(64f) Effect of Operating Parameters On the Product Quality of Monoclonal Antibody

Authors: 
Morbidelli, M., Institute of Chemical and Bioengineering, ETH Zurich


Among biopharmaceutical drugs, monoclonal antibodies (mAbs) have evolved to the most successful protein-drugs in terms of clinical benefit delivered and revenue generated in the biopharmaceutical industry. To date, nearly 30 recombinant immunoglobulin G (IgG) antibody therapeutics have been approved to the market for the treatment of various diseases, particularly different forms of cancer. The efficacy of mAbs arises from their specificity to the target antigen and their ability to trigger immune responses by activating effector functions towards the targeted antigen. Especially the ability to elicit the immune response is critically dependent on appropriate posttranslational modifications of the antibody. For this reason, mAbs are commonly produced in mammalian cell culture. The use of mammalian cell-based production processes has significantly improved in the last years. Still, these processes remain rather sophisticated and require fundamental studies to be fully understood. In particular, the effect of various external factors on cell performance and the quality of the mAb has to be further investigated. External factors are, on the one hand, process operating parameters that can vary due to heterogeneities in the bioreactor or due to changes in the control strategy. Process operating parameters usually include dissolved oxygen levels, pH, hydrodynamic forces induced by agitation or sparging, osmolarity, dissolved CO2 levels and temperature. On the other hand, cell performance in the bioreactor can be externally influenced by differences in the composition of the nutrient media. This involves different starting concentrations of the basic metabolites glucose and glutamine and all other proteinogenic amino acids.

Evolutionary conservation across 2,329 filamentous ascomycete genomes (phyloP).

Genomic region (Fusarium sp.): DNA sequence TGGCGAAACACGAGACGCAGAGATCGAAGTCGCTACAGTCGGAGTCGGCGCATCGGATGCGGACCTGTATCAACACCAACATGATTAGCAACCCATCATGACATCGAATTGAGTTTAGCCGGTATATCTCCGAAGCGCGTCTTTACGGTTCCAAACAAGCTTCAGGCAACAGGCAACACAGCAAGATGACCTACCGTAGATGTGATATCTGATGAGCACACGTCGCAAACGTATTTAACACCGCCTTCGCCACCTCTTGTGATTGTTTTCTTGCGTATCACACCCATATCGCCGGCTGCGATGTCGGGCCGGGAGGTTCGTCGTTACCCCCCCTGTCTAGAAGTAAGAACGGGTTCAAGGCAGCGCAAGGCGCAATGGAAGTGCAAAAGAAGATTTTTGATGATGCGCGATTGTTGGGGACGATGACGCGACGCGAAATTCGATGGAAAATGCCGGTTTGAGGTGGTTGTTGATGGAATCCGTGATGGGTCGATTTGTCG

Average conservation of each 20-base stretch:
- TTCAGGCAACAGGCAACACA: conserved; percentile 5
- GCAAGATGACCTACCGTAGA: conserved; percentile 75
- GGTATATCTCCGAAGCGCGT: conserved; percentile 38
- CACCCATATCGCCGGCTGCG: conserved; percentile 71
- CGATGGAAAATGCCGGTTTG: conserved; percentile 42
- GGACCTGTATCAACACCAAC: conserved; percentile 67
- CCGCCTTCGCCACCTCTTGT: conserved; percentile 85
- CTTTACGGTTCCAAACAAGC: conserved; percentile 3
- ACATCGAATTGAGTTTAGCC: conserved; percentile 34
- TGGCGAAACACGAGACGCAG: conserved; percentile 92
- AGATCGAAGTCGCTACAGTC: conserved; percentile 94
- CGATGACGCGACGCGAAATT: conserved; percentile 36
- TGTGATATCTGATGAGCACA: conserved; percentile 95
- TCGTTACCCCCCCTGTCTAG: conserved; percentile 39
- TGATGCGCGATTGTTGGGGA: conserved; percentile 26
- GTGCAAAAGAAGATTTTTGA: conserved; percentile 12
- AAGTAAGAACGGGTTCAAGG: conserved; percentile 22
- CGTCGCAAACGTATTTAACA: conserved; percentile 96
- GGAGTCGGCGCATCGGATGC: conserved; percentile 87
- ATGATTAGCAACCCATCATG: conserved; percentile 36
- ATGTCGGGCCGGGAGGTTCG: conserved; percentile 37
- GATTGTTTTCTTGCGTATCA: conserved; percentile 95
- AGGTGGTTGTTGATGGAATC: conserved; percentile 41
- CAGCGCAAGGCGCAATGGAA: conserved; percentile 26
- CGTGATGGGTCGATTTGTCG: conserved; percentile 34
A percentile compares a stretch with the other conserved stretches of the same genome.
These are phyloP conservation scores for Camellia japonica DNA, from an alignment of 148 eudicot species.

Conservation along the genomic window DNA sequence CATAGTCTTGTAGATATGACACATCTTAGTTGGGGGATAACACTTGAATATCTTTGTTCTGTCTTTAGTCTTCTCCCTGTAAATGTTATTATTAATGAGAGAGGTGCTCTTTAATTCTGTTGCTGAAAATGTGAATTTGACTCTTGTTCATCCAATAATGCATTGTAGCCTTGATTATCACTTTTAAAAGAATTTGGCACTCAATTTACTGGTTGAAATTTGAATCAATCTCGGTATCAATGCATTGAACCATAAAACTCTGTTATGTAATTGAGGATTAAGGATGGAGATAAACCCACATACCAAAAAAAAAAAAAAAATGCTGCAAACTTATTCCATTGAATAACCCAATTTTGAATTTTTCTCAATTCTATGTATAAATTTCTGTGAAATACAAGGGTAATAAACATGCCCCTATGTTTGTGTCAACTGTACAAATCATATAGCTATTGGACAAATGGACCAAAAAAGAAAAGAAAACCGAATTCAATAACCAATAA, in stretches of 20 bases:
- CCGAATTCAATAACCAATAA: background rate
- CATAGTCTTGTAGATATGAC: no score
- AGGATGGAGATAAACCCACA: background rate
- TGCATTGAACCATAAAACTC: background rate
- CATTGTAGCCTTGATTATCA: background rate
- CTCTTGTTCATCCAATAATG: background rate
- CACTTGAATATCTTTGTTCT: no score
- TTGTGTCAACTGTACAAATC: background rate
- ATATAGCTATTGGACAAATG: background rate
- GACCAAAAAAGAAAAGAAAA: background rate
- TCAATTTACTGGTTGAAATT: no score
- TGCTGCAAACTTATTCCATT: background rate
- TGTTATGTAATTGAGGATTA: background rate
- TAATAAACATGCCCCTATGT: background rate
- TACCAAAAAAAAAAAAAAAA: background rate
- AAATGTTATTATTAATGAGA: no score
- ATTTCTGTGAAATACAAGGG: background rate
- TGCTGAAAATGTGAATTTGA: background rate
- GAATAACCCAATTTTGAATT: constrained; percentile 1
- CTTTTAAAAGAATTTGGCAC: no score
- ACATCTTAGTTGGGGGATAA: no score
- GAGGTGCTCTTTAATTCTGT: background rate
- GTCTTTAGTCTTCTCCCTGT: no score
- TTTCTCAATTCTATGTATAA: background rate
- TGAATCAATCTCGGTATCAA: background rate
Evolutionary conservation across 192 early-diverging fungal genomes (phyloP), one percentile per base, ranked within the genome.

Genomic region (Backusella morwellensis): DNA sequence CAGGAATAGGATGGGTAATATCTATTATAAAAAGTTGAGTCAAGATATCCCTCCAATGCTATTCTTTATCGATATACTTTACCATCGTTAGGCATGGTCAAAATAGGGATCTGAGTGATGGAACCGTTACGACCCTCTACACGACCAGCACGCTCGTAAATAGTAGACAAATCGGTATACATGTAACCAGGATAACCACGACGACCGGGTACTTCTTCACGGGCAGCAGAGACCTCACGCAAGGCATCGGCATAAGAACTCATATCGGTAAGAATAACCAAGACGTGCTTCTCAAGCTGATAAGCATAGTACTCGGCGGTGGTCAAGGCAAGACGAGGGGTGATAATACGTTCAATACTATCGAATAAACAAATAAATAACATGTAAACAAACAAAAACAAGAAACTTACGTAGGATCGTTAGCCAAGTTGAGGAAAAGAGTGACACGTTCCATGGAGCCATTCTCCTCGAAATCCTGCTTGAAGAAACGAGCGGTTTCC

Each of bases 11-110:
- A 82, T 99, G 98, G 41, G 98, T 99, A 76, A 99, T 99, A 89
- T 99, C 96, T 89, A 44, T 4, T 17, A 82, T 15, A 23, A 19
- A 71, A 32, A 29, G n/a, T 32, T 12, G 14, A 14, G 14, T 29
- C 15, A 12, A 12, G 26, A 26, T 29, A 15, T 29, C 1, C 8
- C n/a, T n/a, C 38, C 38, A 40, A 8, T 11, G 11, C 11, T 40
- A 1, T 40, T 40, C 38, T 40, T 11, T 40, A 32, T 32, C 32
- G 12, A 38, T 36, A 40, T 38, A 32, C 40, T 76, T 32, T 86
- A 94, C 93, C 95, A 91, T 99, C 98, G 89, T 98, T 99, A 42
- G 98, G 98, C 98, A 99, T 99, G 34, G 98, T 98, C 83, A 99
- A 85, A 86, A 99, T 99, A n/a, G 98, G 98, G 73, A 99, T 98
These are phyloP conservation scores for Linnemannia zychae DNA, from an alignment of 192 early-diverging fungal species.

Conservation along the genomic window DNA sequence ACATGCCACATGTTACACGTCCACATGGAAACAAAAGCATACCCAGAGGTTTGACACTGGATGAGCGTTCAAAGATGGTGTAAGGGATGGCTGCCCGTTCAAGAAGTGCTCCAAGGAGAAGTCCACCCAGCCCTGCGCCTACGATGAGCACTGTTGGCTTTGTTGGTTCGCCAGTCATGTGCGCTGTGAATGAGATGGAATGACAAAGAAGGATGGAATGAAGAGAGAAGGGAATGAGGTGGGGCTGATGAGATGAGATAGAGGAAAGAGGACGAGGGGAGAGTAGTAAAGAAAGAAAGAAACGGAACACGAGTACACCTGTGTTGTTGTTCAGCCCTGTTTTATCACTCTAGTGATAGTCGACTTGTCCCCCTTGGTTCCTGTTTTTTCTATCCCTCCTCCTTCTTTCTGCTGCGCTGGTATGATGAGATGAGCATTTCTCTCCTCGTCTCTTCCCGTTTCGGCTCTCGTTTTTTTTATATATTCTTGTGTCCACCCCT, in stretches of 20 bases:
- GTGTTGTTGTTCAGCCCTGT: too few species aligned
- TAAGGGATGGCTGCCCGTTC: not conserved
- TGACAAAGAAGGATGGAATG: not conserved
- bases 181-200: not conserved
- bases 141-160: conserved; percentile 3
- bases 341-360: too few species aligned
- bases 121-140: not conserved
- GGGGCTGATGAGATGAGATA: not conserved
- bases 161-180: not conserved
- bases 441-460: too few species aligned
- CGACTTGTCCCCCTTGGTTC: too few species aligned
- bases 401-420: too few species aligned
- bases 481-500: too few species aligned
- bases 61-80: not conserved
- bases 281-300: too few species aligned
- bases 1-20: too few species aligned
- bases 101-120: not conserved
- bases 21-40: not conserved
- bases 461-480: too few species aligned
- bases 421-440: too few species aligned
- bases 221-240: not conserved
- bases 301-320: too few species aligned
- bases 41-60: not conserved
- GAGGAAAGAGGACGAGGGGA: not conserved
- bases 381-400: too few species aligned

Here we investigate, on the one hand, how external factors induce changes in cell metabolism that can for example result in the accumulation of waste metabolites, and how external parameters affect the productivity of cells. On the other hand, we aim to understand the effect of external factors on product quality attributes such as glycosylation, aggregation, C-terminal lysine truncation and deamidation, which can affect the pharmacokinetics of the antibody. Finally, the gained knowledge is used in the development of a multi-scale metabolic model that is able to describe the effect of external factors on cell growth kinetics, metabolism and on cell productivity.